- Head of prison service argues that certain circumstances call for instructions
- Chief of Staff says engagement builds good working relations
The Commissioner of Botswana Prison Service (BPS), Dinah Maretha, has disagreed with calls by the Chief of Staff on the top brass of the prison service to phase out giving orders to junior officers because some circumstances within the organisation demand instructions in accordance with the founding Act.
The Chief of Staff, Boyce Sebetlela, made the call at a recent capacity building workshop for the prison service on implementation of the government’s Reset Agenda, saying giving orders may harm working relations.
Responding to Gazette enquiries into the matter, Maretha said it would be difficult to phase out giving orders to junior officers because doing so is a part of the Prisons Act. She noted that although there is a need for improved leadership in preparation for the Reset Agenda, orders are used by senior officers as a mode of communication in the prison service.
“It is indisputable that as per the Reset Agenda, the prison service would also introspect,” she said. “However, it is worth noting that working with orders is part of the founding Act of the organisation. Further, some circumstances need instructions to be duly performed. Giving orders to junior officers will therefore always be part and parcel of the prison service.”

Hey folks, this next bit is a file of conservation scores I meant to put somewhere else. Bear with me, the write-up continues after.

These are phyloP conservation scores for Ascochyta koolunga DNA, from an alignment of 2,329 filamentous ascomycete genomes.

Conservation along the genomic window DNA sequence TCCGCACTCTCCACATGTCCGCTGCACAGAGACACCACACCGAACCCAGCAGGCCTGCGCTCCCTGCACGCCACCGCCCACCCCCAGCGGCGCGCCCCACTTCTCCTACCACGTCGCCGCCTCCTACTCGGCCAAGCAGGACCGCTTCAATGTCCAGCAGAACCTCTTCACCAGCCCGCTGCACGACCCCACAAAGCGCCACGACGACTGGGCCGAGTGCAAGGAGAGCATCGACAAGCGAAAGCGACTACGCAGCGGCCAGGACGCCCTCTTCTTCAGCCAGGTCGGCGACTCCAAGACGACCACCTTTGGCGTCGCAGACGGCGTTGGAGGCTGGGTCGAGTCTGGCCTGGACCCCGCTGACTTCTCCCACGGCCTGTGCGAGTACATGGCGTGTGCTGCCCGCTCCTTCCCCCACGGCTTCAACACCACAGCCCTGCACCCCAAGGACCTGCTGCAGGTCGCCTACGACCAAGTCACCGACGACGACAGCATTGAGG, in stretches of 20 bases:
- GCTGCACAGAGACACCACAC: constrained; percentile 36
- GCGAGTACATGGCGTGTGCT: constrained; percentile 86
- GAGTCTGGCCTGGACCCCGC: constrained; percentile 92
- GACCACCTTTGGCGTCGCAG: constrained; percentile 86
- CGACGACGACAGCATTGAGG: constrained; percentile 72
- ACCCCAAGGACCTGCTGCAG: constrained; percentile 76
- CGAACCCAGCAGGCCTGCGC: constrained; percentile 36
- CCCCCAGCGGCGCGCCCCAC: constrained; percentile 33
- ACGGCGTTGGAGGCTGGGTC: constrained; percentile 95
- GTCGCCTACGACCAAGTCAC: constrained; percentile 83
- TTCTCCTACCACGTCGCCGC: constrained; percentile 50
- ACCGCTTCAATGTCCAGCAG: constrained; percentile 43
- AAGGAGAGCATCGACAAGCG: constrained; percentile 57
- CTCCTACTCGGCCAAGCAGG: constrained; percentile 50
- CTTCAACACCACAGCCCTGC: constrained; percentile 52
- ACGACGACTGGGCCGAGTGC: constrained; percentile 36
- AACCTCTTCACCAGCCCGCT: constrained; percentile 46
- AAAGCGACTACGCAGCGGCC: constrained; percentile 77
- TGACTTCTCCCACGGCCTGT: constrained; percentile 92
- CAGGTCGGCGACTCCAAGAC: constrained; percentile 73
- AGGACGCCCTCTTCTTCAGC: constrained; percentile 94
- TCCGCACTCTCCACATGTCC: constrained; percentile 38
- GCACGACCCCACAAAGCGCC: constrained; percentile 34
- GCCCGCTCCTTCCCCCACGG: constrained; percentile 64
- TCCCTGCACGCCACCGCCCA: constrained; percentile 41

The Chief of Staff had appealed to the leadership of the prison service to phase out giving orders to junior officers, saying it results in an non conducive environment. Sebetlela said there was a need for the organisation to introspect in order to align itself with President Mokgweetsi Masis’s Reset Agenda, which is essentially about the civil service recommitting itself to service delivery and achieving results in improved living standards for Batswana as the country attains high-income status.
He encouraged senior officers of the prison service to adopt an engagement strategy for building strong working relations with their juniors. “If you do not become a good leader, you will not be able to control your juniors,” Sebetlela said. “Instead of giving orders, engage them because leading dynamic people needs high performance leaders.”